Moving objects, and heavenly bodies: Ordered Universe at McGill, Montreal

Last week the Ordered Universe team met at McGill University, Montreal. Some 18 members of the core group, from Durham, York, Oxford, Lincoln, Beirut, Siena, Berlin, Washington DC, Toronto, and the home team from Montreal, gathered together in the fabulous surroundings of the city and the university. Faith Wallis, from Montreal, was host for the symposium, and we can’t thank her enough for the impeccable organisation and care in all of the arrangements. To Sarah Gilbert our thanks as well for keeping the the administration running smoothly.

Housed in the Faculty Club and then the Arts Council Room, we explored two new treatises, On the Supercelestial Motions and On Bodily Motion and Light. Both, but especially the first have metaphysical questions, as well as those of natural philosophy. How Grosseteste thought the heavenly spheres moved is one thing, why they did so quite another. Here we encountered Grosseteste making very close use of Averroes, as well as Aristotle. The treatise was edited by Cecilia Panti, with Neil Lewis providing the translation, which, in Ordered Universe form we debated long and hard, identifying in the course of this lines of interpretation for follow-up and the written texts that will follow. On Bodily Motion and Light, a related treatise, also received its first collaborative reading; edited as well as translated by Neil. After a slightly elliptical beginning, the treatise introduces the notion of light embodied, and self-replicating, which we will find again, and famously, in On Light.

The other treatise which we read through was On the Six ‘Differentiae‘. Edited and translated by Sigbjørn Sønnesyn, this was the third reading of the text, and what a revelation that was – with the text established the intricacy of Grossteste’s thought on direction and place emerged into plain view. A very satisfying conclusion to our collaborative reading of the treatise, and one that provoked interest across the group.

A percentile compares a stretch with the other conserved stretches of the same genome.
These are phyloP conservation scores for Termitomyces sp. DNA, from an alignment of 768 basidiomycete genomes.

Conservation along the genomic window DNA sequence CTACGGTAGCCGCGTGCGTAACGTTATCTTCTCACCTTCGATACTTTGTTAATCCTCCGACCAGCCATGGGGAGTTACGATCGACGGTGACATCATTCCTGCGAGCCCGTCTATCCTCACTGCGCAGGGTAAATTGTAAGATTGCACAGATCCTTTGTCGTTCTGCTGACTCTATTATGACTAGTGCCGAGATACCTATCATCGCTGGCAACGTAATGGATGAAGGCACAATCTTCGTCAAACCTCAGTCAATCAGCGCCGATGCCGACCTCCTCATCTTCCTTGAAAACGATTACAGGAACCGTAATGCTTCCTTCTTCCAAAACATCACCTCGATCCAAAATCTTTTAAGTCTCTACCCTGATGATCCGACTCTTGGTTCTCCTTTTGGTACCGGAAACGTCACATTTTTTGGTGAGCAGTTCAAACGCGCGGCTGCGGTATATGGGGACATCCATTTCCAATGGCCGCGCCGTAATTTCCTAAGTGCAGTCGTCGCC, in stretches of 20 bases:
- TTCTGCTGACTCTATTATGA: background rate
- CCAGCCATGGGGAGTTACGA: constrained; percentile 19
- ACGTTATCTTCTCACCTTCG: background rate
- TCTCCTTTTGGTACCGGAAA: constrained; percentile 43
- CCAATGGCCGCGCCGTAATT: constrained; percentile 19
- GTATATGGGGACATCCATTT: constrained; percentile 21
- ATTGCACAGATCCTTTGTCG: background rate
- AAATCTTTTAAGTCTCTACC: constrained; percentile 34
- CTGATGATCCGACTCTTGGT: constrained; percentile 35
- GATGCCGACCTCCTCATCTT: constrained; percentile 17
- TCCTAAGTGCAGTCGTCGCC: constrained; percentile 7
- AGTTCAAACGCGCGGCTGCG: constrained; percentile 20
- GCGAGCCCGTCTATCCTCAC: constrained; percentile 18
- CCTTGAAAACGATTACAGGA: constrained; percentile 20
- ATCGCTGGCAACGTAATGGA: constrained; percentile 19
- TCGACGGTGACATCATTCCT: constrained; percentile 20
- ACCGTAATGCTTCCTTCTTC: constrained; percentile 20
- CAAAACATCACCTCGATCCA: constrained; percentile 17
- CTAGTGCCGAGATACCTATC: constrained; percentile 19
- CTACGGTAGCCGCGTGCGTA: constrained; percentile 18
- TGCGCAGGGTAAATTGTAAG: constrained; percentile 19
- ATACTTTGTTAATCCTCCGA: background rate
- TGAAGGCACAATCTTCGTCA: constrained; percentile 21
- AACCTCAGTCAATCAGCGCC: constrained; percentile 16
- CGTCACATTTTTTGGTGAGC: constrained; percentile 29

In addition to the collaborative reading, and learning more about Montreal, we also organised a public lecture, with Tom McLeish, Jack Cunningham and Giles Gasper. Tom and Giles introduced the project, the captivating world of Grosseteste’s scientific vision, how we know about him and his texts, and our processes of working together. Jack introduced the 18th century Roman Catholic biography of Grosseteste by Perry, adding more historical depth to the reception of Grosseteste and the varied rhythms of interest in him, his works and his world after the Reformation. In the wonderful surroundings of the Redpath Museum, we can’t have asked for more.

A fantastic symposium, another detailed, surprising and exciting journey into the early thirteenth century and its inspiration for modern study. The team went its separate ways, but we’ve been busy – another McGill event, the International Medieval Congress and talks at MIT, Boston. More anon!


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